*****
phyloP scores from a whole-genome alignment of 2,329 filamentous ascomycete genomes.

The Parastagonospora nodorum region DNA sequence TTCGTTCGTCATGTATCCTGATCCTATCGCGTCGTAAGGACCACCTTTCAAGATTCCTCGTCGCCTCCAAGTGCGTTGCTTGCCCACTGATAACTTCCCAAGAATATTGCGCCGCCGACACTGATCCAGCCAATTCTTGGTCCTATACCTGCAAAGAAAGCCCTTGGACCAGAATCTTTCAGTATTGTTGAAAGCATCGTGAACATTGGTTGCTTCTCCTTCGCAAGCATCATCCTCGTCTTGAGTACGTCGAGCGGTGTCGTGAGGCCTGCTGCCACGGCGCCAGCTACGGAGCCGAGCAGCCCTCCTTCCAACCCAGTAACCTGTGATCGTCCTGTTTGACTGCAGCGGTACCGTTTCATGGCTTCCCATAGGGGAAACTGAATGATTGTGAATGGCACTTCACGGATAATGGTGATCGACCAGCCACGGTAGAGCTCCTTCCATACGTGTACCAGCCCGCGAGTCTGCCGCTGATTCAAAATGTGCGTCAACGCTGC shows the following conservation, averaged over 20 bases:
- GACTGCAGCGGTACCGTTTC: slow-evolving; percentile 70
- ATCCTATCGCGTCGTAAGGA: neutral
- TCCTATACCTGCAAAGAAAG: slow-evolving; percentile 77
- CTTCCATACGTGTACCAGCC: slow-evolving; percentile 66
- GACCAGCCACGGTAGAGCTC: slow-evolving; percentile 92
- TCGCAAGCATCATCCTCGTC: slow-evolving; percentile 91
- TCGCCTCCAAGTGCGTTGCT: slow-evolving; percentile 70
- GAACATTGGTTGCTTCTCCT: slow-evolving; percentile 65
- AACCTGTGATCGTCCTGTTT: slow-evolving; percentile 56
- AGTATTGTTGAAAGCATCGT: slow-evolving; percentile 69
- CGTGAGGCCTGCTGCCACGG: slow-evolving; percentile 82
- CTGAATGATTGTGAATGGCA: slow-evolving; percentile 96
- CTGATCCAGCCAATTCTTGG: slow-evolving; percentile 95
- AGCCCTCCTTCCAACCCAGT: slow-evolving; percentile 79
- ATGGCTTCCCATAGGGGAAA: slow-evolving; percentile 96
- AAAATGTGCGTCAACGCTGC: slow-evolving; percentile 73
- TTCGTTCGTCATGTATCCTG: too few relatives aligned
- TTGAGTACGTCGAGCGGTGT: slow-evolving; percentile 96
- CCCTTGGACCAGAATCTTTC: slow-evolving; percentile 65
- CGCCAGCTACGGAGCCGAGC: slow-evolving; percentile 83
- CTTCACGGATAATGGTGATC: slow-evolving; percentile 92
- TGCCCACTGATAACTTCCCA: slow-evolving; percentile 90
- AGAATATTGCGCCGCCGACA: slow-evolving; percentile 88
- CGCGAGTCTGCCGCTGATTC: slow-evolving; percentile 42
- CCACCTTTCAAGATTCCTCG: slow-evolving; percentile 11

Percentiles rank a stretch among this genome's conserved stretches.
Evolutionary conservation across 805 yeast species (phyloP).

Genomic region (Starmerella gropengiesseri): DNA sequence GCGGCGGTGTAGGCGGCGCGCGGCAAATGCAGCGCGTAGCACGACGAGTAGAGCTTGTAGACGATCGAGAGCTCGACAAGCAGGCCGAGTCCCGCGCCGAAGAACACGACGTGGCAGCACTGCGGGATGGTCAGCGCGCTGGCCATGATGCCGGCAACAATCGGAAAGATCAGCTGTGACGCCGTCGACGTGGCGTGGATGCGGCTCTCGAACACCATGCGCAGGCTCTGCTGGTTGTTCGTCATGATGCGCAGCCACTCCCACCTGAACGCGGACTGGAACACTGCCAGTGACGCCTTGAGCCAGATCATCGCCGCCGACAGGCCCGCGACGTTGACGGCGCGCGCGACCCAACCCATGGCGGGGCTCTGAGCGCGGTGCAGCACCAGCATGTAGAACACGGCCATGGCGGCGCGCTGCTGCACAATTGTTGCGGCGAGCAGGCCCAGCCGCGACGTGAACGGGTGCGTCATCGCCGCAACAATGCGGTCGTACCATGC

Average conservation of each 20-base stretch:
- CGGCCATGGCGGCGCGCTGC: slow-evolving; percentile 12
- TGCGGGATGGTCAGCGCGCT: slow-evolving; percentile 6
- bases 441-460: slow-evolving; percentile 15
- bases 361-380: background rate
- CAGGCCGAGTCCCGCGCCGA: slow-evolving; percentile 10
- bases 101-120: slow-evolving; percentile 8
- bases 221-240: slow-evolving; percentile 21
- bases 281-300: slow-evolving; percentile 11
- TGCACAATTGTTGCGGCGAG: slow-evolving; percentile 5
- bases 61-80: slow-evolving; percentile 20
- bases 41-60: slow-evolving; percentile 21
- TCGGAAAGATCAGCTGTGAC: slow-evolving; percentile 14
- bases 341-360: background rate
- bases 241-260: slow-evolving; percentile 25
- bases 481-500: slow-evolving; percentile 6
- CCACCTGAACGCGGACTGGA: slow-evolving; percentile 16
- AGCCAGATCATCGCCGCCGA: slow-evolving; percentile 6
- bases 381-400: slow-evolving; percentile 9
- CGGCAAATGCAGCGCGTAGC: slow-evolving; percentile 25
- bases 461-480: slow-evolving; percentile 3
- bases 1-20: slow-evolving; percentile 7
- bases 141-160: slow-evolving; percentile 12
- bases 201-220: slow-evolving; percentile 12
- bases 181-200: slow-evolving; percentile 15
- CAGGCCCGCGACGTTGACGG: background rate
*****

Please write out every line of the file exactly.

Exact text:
phyloP scores from a whole-genome alignment of 2,329 filamentous ascomycete genomes.

The Parastagonospora nodorum region DNA sequence TTCGTTCGTCATGTATCCTGATCCTATCGCGTCGTAAGGACCACCTTTCAAGATTCCTCGTCGCCTCCAAGTGCGTTGCTTGCCCACTGATAACTTCCCAAGAATATTGCGCCGCCGACACTGATCCAGCCAATTCTTGGTCCTATACCTGCAAAGAAAGCCCTTGGACCAGAATCTTTCAGTATTGTTGAAAGCATCGTGAACATTGGTTGCTTCTCCTTCGCAAGCATCATCCTCGTCTTGAGTACGTCGAGCGGTGTCGTGAGGCCTGCTGCCACGGCGCCAGCTACGGAGCCGAGCAGCCCTCCTTCCAACCCAGTAACCTGTGATCGTCCTGTTTGACTGCAGCGGTACCGTTTCATGGCTTCCCATAGGGGAAACTGAATGATTGTGAATGGCACTTCACGGATAATGGTGATCGACCAGCCACGGTAGAGCTCCTTCCATACGTGTACCAGCCCGCGAGTCTGCCGCTGATTCAAAATGTGCGTCAACGCTGC shows the following conservation, averaged over 20 bases:
- GACTGCAGCGGTACCGTTTC: slow-evolving; percentile 70
- ATCCTATCGCGTCGTAAGGA: neutral
- TCCTATACCTGCAAAGAAAG: slow-evolving; percentile 77
- CTTCCATACGTGTACCAGCC: slow-evolving; percentile 66
- GACCAGCCACGGTAGAGCTC: slow-evolving; percentile 92
- TCGCAAGCATCATCCTCGTC: slow-evolving; percentile 91
- TCGCCTCCAAGTGCGTTGCT: slow-evolving; percentile 70
- GAACATTGGTTGCTTCTCCT: slow-evolving; percentile 65
- AACCTGTGATCGTCCTGTTT: slow-evolving; percentile 56
- AGTATTGTTGAAAGCATCGT: slow-evolving; percentile 69
- CGTGAGGCCTGCTGCCACGG: slow-evolving; percentile 82
- CTGAATGATTGTGAATGGCA: slow-evolving; percentile 96
- CTGATCCAGCCAATTCTTGG: slow-evolving; percentile 95
- AGCCCTCCTTCCAACCCAGT: slow-evolving; percentile 79
- ATGGCTTCCCATAGGGGAAA: slow-evolving; percentile 96
- AAAATGTGCGTCAACGCTGC: slow-evolving; percentile 73
- TTCGTTCGTCATGTATCCTG: too few relatives aligned
- TTGAGTACGTCGAGCGGTGT: slow-evolving; percentile 96
- CCCTTGGACCAGAATCTTTC: slow-evolving; percentile 65
- CGCCAGCTACGGAGCCGAGC: slow-evolving; percentile 83
- CTTCACGGATAATGGTGATC: slow-evolving; percentile 92
- TGCCCACTGATAACTTCCCA: slow-evolving; percentile 90
- AGAATATTGCGCCGCCGACA: slow-evolving; percentile 88
- CGCGAGTCTGCCGCTGATTC: slow-evolving; percentile 42
- CCACCTTTCAAGATTCCTCG: slow-evolving; percentile 11

Percentiles rank a stretch among this genome's conserved stretches.
Evolutionary conservation across 805 yeast species (phyloP).

Genomic region (Starmerella gropengiesseri): DNA sequence GCGGCGGTGTAGGCGGCGCGCGGCAAATGCAGCGCGTAGCACGACGAGTAGAGCTTGTAGACGATCGAGAGCTCGACAAGCAGGCCGAGTCCCGCGCCGAAGAACACGACGTGGCAGCACTGCGGGATGGTCAGCGCGCTGGCCATGATGCCGGCAACAATCGGAAAGATCAGCTGTGACGCCGTCGACGTGGCGTGGATGCGGCTCTCGAACACCATGCGCAGGCTCTGCTGGTTGTTCGTCATGATGCGCAGCCACTCCCACCTGAACGCGGACTGGAACACTGCCAGTGACGCCTTGAGCCAGATCATCGCCGCCGACAGGCCCGCGACGTTGACGGCGCGCGCGACCCAACCCATGGCGGGGCTCTGAGCGCGGTGCAGCACCAGCATGTAGAACACGGCCATGGCGGCGCGCTGCTGCACAATTGTTGCGGCGAGCAGGCCCAGCCGCGACGTGAACGGGTGCGTCATCGCCGCAACAATGCGGTCGTACCATGC

Average conservation of each 20-base stretch:
- CGGCCATGGCGGCGCGCTGC: slow-evolving; percentile 12
- TGCGGGATGGTCAGCGCGCT: slow-evolving; percentile 6
- bases 441-460: slow-evolving; percentile 15
- bases 361-380: background rate
- CAGGCCGAGTCCCGCGCCGA: slow-evolving; percentile 10
- bases 101-120: slow-evolving; percentile 8
- bases 221-240: slow-evolving; percentile 21
- bases 281-300: slow-evolving; percentile 11
- TGCACAATTGTTGCGGCGAG: slow-evolving; percentile 5
- bases 61-80: slow-evolving; percentile 20
- bases 41-60: slow-evolving; percentile 21
- TCGGAAAGATCAGCTGTGAC: slow-evolving; percentile 14
- bases 341-360: background rate
- bases 241-260: slow-evolving; percentile 25
- bases 481-500: slow-evolving; percentile 6
- CCACCTGAACGCGGACTGGA: slow-evolving; percentile 16
- AGCCAGATCATCGCCGCCGA: slow-evolving; percentile 6
- bases 381-400: slow-evolving; percentile 9
- CGGCAAATGCAGCGCGTAGC: slow-evolving; percentile 25
- bases 461-480: slow-evolving; percentile 3
- bases 1-20: slow-evolving; percentile 7
- bases 141-160: slow-evolving; percentile 12
- bases 201-220: slow-evolving; percentile 12
- bases 181-200: slow-evolving; percentile 15
- CAGGCCCGCGACGTTGACGG: background rate